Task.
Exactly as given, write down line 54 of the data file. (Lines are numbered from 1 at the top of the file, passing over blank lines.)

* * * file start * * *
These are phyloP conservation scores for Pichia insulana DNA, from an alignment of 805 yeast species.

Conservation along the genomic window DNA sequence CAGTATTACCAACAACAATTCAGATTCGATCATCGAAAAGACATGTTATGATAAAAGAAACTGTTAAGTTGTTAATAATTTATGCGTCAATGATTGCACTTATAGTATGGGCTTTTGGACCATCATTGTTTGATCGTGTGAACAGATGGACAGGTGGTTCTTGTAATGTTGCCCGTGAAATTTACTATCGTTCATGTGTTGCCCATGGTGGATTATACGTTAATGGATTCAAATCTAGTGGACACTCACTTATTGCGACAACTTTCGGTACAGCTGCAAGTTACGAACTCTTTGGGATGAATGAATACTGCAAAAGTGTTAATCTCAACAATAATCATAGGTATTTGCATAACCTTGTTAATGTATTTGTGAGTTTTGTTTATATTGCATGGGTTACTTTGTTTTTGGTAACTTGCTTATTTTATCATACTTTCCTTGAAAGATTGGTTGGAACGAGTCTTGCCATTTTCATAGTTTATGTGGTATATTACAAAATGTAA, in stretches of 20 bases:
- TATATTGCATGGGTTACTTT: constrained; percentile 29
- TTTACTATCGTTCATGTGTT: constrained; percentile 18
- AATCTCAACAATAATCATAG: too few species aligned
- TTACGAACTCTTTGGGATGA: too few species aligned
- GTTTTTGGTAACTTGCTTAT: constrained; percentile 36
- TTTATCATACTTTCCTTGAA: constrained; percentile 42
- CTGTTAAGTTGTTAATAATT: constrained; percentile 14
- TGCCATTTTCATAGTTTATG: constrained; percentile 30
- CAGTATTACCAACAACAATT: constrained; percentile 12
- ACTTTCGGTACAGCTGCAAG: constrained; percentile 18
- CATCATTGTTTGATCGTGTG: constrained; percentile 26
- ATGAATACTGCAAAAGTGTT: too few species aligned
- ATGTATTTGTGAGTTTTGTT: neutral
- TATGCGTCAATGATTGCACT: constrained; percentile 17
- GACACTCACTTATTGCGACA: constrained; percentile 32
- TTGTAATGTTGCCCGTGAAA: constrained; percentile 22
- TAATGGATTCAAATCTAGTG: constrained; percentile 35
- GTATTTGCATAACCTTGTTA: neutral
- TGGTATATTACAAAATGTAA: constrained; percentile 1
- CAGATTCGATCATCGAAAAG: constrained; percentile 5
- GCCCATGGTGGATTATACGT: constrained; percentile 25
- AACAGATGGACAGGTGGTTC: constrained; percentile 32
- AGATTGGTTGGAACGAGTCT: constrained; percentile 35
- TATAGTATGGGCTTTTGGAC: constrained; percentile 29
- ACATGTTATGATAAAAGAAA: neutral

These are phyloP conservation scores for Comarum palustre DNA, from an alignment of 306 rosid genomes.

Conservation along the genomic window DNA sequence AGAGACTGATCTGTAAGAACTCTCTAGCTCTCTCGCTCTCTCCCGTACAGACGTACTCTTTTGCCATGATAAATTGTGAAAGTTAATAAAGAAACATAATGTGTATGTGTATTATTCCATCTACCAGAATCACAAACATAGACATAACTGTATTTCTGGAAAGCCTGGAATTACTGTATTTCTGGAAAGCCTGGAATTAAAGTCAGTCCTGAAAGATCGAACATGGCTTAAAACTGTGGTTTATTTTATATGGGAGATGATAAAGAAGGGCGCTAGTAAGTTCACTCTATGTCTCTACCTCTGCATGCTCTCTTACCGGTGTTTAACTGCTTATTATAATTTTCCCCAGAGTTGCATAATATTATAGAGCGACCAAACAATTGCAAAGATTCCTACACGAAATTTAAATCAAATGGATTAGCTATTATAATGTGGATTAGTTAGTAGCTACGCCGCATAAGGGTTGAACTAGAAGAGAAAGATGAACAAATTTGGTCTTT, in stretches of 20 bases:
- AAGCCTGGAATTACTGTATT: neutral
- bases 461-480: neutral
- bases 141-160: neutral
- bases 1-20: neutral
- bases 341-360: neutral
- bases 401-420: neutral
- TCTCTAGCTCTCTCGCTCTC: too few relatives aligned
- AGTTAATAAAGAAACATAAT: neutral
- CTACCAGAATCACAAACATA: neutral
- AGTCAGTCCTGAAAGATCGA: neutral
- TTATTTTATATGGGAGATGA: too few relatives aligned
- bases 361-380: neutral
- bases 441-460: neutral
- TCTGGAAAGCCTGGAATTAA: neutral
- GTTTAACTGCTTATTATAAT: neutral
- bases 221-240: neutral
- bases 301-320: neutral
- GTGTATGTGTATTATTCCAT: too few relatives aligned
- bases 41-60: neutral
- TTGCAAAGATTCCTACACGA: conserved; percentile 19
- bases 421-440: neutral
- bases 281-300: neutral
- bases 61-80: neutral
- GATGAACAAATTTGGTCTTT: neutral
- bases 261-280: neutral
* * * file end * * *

- bases 261-280: neutral